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Officials Spotlight: First-year Hockey Manitoba officials share their experiences

by Ezra Ginsburg  |  June 8, 2020 11:00 am

WINNIPEG, Man. – Each year, Hockey Manitoba welcomes in a new wave of young first-year, Level 1 officials who ensure that the rules of hockey are enforced and that the game is played fairly. We asked Referee-in-Chiefs to nominate promising first-year officials to share their experiences to help other young officials as well as to inspire prospective incoming officials who may be interested in obtaining their Level 1 certification.

Zachary Hamilton, Winnipeg, 13 years old

How many games did you officiate this year and what level?

I refereed 49 games. I did a lot of house league games and Novice games. Also all levels     up to Atom A2 and A3. The highest level I did was two Atom A1 games at the Warhawk tournament.

What are some of the challenges you might have faced this year?

I felt that because I am shorter, and younger, some coaches tried to take advantage of that. I had to learn to hold my ground regardless of what the coaches were saying to me. One coach in particular was pretty mouthy. I was lucky I was partnered with an experienced official who was able to control the situation easily.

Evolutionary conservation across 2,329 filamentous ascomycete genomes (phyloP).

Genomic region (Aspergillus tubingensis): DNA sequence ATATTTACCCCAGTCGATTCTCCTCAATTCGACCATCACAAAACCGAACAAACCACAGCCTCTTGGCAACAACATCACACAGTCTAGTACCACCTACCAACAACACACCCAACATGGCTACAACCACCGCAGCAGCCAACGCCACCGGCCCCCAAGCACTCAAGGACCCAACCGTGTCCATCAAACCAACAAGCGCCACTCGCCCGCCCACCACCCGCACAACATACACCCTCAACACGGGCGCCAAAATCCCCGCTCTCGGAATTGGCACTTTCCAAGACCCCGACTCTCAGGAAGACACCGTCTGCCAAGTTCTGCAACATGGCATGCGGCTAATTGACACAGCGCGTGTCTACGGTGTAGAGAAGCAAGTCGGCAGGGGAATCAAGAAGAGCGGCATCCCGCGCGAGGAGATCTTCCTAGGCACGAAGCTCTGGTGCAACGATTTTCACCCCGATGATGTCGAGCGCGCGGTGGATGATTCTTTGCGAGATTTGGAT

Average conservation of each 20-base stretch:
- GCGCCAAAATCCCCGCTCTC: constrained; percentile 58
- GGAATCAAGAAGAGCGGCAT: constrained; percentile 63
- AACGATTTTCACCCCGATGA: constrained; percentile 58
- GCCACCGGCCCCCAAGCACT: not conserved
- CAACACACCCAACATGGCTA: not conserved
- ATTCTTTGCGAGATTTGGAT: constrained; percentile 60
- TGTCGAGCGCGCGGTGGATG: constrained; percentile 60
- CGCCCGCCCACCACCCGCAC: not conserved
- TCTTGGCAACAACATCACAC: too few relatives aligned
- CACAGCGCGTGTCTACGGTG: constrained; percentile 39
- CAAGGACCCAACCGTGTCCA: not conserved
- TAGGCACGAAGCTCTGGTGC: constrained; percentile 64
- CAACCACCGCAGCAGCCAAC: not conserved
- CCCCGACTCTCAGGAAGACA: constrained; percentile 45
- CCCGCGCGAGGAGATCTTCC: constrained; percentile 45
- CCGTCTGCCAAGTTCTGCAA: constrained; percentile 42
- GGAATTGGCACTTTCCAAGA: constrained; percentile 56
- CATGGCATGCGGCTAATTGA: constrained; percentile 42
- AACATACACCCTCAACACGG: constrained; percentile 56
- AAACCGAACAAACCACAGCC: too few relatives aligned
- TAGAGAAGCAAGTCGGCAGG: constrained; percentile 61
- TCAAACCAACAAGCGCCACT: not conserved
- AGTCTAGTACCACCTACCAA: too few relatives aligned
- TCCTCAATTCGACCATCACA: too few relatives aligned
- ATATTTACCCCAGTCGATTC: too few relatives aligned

Do you have any interesting stories from this season?

One game I had a parent from one of the teams playing an oboe every time his kids team touched the puck, scored a goal and in between periods. It was funny. It brought another element to the game I had never heard before. I don’t think oboes should be allowed in hockey rinks.  LOL.

The very first penalty I called I totally screwed up. It was a slash near the net which negated a good scoring chance. It was a delayed penalty. By the time the offending team got possession of the puck,  I totally forgot who it was against.  I pointed to #4, who looked at me and said, “Me?  I just got on the ice!”  I didn’t know what to do.  So I skated over to the coach and said, “Coach, it’s my second game. I haven’t slightest idea what I’m doing.”

All he said was, “Well, OK then.”   And we continued with the game.  I didn’t screw up a call for the rest of the season.

What type of officials mentorship did you receive this year?

Mike Fedak is a fantastic mentor.  I refereed with him at the Warhawk Tournament.  I learned a lot that tournament. One game was a playoff game that went into an overtime shoot-out.  That was really exciting.